After a January of weak specialized openings (led by First Run’s “56 Up”), February is showing some life with four new documentary releases and a shorts program. The standouts are Sony Pictures Classics’ Oscar-nominated “The Gatekeepers” in two cities and Zeitgeist’s “Koch” in New York. Arthouses in 2013– like much of 2012– will be sustained in part by a steady flow of decent if not spectacularly grossing non-fiction films. Still, multiple films scoring strong initial response in the same weekend is an anomaly.
As the three best new limited openings in recent weeks — “Quartet,” “Amour” and the much broader “The Impossible” — all play beyond core theaters, any fresh blood is appreciated when there is plenty of room for films with any sign of audience interest.
“The Gatekeepers” (Sony Pictures Classics) – Metacritic score: 88; Festivals include: Jerusalem 12, Telluride 12, Toronto 12, New York 12
$66,700 in 3 theaters; PSA (per screen average): $22,233
After a below-the-radar qualifying run in November, this Oscar Best Documentary Feature contender opened for real in three New York/Los Angeles theaters for prominent exposure to Academy members). The result was impressive, backed with outstanding reviews and significant wins (from both the LA and National Society of Film Critics).
The gatekeepers in question are former heads of Israel’s secretive Shin Bet security agency, all speaking out about that country’s current situation in a candidly revealing manner to express their concern about the lack of progress towards resolution of the Palestinian Occupation. Though it is primarily a talking heads-doc, the bluntness of their comments stands in contrast to the usual view of Israeli politics, and this clearly has initially resonated with first weekend audiences.
SPC has another doc in competition, the likely frontrunner “Searching for Sugar Man” (although that category requires amembers to have seen all five films, which makes the voting group a small percentage of the body, meaning nothing is guaranteed). This opening has been aimed at getting this film maximum attention just as the voting begins (the other four already have moved on to DVD and/or streaming).
What comes next: The interest in this won’t be limited to these initial runs, with this looking like it could be a solid performer for weeks to come irrespective of its Oscar chances.
“Sound City” (Variance) – Metacritic score: 76; Festivals include: Sundance 13; also available on Video on Demand
$70,000 in 16 theaters; PSA: $4,375
The first release of this year’s Sundance films (this showed in the Documentary Premiere section), and the first to go out in the new normal multi-platform pattern, this weekend gross is only a small part of its playoff. Initially playing in 50 theaters last Thursday, then holding in 16 for the weekend, its theatrical take has already come to just under $200,000. Meantime, it is also available on Video on Demand and elsewhere, backed mainly by a social media campaign targeting its core audience.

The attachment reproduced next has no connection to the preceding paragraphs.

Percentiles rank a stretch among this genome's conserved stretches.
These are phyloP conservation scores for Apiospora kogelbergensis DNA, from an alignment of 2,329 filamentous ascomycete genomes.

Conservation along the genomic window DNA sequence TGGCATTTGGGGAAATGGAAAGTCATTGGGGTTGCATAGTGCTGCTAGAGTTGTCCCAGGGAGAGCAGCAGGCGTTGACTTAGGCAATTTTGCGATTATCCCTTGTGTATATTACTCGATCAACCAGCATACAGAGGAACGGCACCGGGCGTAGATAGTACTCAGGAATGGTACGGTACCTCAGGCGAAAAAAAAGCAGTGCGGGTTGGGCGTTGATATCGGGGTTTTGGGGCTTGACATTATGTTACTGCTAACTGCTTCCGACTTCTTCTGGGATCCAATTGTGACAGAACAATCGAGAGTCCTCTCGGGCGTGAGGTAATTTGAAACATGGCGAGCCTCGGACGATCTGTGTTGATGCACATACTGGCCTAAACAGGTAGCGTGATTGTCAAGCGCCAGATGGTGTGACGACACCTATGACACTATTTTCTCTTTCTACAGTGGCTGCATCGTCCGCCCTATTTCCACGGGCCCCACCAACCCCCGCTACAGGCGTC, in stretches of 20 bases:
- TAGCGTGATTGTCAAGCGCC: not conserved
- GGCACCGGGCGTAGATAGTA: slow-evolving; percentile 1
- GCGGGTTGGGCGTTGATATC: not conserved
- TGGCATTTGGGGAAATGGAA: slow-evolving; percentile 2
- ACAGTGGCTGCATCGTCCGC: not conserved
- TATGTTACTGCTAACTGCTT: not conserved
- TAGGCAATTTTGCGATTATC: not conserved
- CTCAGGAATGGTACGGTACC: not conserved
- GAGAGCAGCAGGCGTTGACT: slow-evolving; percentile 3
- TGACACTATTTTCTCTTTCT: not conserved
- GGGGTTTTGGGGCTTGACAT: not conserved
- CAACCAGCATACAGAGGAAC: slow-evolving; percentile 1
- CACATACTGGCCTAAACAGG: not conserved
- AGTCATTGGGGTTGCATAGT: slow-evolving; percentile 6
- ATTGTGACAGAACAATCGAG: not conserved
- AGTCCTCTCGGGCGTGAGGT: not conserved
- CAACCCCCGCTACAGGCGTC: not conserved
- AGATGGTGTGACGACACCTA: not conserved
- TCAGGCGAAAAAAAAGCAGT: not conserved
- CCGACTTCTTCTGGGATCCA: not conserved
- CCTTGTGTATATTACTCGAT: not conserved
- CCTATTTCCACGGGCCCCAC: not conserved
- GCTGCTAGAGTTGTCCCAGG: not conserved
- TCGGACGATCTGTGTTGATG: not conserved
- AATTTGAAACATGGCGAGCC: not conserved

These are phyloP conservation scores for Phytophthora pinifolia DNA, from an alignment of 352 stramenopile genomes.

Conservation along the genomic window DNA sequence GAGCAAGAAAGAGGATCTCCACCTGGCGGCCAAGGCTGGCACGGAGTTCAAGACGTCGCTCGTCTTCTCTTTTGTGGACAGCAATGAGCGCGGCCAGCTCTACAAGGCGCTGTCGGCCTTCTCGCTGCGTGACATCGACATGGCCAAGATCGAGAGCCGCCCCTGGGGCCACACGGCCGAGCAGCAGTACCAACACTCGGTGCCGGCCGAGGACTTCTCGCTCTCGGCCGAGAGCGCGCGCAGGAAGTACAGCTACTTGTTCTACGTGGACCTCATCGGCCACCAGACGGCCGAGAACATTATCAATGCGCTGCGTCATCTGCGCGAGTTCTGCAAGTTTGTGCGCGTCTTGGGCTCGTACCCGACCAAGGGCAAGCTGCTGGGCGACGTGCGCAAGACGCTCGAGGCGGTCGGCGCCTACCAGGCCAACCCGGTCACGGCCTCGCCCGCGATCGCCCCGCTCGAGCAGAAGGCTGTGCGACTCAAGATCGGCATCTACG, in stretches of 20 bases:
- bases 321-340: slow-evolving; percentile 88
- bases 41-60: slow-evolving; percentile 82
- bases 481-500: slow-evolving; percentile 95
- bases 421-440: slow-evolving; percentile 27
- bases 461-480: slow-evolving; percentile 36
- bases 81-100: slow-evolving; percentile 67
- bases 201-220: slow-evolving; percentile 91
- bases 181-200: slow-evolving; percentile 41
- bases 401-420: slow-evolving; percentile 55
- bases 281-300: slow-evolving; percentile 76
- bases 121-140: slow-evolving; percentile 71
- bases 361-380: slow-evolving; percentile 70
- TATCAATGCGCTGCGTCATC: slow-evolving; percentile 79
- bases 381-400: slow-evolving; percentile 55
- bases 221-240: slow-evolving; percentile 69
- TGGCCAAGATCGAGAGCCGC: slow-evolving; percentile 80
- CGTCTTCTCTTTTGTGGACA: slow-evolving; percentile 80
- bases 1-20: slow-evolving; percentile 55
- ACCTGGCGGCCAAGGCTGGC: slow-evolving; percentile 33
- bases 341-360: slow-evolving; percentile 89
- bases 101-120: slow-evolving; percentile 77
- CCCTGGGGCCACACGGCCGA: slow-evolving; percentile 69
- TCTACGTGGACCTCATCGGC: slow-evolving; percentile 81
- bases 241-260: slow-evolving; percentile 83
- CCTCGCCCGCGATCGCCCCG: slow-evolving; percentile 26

The film, directed by Dave Grohl of the Foo Fighters (who previously shot multiple videos) tells the story of a legendary San Fernando Valley (Los Angeles) recording studio that has been the birthplace of numerous great albums (among other artists Fleetwood Mac, Nirvana, Tom Petty, Paul McCartney). Grohl used his connections with them to get significant participation in interviews, making the potential fan base quite wide.
What comes next: The one-night only shows and this weekend will likely drive future viewers more to non-theatrical venues, but this did well enough to maintain a presence ahead in the more traditional manner.
“Koch” (Zeitgeist) – Metacritic score: 69; Festivals include: Hamptons 12
$40,000 in 2 theaters; PSA: $20,000
Playing to a hometown crowd in two prime theaters, Zeitgeist already had things positioned well for this documentary about New York’s outspoken ex-Mayor, who made himself available to enliven the film with an up-to-date feel to go along with extensive historical footage. Then with a timing that paralleled his attention-getting methods throughout his life, Koch died just hours before this opened.
Koch was the quintessential New Yorker in many ways, and how this plays outside of his base remains to be seen. But he was something of a national figure, regularly in the news years after his political career was over, so it is premature to assume these numbers are totally a one-off event.